by Jim Sleeper
New York Governor Eliot Spitzer's fall from office and public grace in 2008 was a tragedy in the strictest classical sense: The substance of his offenses paled before the shock of his stupidity and hypocrisy in committing them. You had to worry even more about his mentality than about his morality.
What made the fall so stunning was not his infidelity and how he committed it but the sheer folly of one as tough and experienced as he'd proven himself to be in pursuit of others' far-more-consequential wrongdoings.
That very toughness and experience made his tragedy a public one, because New Yorkers and all Americans at that time needed a real fighter -- one as good as Spitzer was on offense as well as defense -- against the casino-finance, corporate-welfare regime that would soon throw millions of people out of their homes and jobs.
When I first met and wrote about Spitzer in 1995 as a columnist for the New York Daily Newsm he was no raging, anti-capitalist radical. He wasn't even what you'd call a model civil-libertarian: He co-chaired the advisory board of the American Alliance for Rights and Responsibilities, which was pushing for legal reforms to balance citizens' rights with some new requirements that they meet certain responsibilities. (I cited examples of such cases in the Daily News column.)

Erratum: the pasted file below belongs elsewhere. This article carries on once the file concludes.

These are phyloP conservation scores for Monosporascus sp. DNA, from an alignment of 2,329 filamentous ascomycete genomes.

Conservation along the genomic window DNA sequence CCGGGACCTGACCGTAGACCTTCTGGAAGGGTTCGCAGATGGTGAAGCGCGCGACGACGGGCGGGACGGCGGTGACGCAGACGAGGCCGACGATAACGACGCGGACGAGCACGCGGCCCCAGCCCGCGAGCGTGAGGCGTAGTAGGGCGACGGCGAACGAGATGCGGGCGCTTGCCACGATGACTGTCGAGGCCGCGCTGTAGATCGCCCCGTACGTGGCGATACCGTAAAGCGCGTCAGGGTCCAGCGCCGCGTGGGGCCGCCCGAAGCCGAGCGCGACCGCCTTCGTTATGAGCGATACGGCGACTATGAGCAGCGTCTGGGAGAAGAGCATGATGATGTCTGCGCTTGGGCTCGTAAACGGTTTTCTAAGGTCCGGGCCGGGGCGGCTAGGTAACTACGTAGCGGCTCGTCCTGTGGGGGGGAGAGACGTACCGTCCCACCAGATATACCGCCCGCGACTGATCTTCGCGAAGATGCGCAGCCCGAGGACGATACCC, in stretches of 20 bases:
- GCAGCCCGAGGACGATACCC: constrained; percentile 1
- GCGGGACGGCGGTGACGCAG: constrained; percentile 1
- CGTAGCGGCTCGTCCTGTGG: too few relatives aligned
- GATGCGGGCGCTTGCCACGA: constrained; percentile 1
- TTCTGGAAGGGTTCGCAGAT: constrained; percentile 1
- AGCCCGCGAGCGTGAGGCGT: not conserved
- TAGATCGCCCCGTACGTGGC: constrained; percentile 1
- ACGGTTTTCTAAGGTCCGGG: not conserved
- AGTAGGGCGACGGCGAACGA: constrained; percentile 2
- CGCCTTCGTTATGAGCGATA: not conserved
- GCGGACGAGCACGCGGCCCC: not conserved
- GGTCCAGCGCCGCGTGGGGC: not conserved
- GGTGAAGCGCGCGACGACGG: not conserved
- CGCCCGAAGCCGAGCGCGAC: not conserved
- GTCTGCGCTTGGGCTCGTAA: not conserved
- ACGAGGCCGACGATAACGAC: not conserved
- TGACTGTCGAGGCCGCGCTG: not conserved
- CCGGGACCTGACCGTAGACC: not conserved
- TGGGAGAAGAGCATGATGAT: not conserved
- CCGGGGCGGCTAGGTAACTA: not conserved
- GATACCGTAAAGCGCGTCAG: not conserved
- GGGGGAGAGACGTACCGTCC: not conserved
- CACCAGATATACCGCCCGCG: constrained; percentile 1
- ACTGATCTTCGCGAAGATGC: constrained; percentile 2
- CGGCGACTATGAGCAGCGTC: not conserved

Spitzer's fall 13 years later came from his failure to meet his own responsibilities by patronizing a high-end escort service that he, of all people, had to know was on the wrong side of the law in more ways than one. But a long-forgotten irony in that debacle reminds us why we still need a fighter like Spitzer all the more now. It's that some of his inquisitors in the Bush Justice Department were as guilty of malfeasance in Spitzer's case as he was himself, and partly because they were serving moneyed, partisan interests that feared him.